It was rather more by chance that the team discovered another interesting fact: a naked mole-rat queen isn’t only responsible for reproduction in her colony, she also plays a decisive role in controlling and preserving dialect integrity. “During the course of the study, one of our colonies lost two queens within relatively quick succession,” says Lewin. “In the anarchy that ensued, we observed that the vocalizations of the other naked mole-rats in the colony began to vary much more widely than usual. Dialect cohesiveness was thus greatly reduced and didn’t return until a few months later, with the ascendance of another high-ranking female as the new queen.”
Insight into the basic workings of human culture
“Human beings and naked mole-rats seem to have much more in common that anyone might have previously thought,” concludes Lewin. “Naked mole-rats have a linguistic culture that developed long before human beings even existed. The next step is to find out what mechanisms in the animals’ brains support this culture, because that could give us important insight into how human culture evolved.”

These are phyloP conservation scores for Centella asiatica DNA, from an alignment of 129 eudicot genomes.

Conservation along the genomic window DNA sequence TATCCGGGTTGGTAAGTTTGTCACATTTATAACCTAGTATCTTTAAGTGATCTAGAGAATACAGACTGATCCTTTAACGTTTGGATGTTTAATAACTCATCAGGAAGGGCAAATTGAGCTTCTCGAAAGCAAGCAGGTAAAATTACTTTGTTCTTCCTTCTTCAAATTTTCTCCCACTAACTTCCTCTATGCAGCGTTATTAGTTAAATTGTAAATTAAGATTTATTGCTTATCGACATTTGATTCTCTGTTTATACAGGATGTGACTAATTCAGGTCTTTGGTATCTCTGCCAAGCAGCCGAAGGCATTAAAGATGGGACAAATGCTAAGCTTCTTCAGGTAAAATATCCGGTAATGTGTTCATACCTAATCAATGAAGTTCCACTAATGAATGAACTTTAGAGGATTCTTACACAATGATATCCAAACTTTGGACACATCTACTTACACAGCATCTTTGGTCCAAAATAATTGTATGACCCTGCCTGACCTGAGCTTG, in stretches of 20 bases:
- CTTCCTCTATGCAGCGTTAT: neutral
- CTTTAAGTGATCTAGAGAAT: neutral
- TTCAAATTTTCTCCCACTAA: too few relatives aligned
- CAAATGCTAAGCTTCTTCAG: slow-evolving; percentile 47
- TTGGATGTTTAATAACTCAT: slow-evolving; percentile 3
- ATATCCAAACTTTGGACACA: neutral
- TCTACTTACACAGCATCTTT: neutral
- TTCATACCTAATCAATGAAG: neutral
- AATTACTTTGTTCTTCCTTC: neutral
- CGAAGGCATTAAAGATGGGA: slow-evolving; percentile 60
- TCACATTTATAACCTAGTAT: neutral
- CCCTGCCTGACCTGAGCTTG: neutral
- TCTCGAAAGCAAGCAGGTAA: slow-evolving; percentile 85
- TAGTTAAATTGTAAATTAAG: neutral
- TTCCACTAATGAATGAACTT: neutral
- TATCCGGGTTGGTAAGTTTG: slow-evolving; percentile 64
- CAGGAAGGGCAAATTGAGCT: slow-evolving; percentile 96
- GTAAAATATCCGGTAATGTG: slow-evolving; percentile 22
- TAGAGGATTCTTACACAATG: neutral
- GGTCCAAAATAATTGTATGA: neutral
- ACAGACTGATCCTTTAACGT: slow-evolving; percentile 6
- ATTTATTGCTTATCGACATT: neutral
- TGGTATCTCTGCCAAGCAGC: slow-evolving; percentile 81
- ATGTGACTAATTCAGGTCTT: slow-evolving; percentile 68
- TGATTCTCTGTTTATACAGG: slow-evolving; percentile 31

Text: Anke Brodmerkel
- Press release
Alison Barker et al. (2020):Science,
Note to journalists: Please contact the Science press package team at 202-326-6777 orto receive a pdf of the paper.
Credit: Alison Barker, Lewin Lab, MDC
For credits see word document in download package.
Professor Gary Lewin
Head of the der Molecular Physiology of Somatic Sensation Lab
Max Delbrück Center for Molecular Medicine in the Helmholtz Association (MDC)
Editor, Communications Department
Max Delbrück Center for Molecular Medicine in the Helmholtz Association (MDC)
The Max Delbrück Center for Molecular Medicine in the Helmholtz Association (MDC) was founded in Berlin in 1992. It is named for the German-American physicist Max Delbrück, who was awarded the 1969 Nobel Prize in Physiology and Medicine. The MDC’s mission is to study molecular mechanisms in order to understand the origins of disease and thus be able to diagnose, prevent, and fight it better and more effectively. In these efforts the MDC cooperates with Charité – Universitätsmedizin Berlin and the Berlin Institute of Health (BIH ) as well as with national partners such as the German Center for Cardiovascular Research (DZHK ) and numerous international research institutions. More than 1,600 staff and guests from nearly 60 countries work at the MDC, just under 1,300 of them in scientific research. The MDC is funded by the German Federal Ministry of Education and Research (90 percent) and the State of Berlin (10 percent), and is a member of the Helmholtz Association of German Research Centers.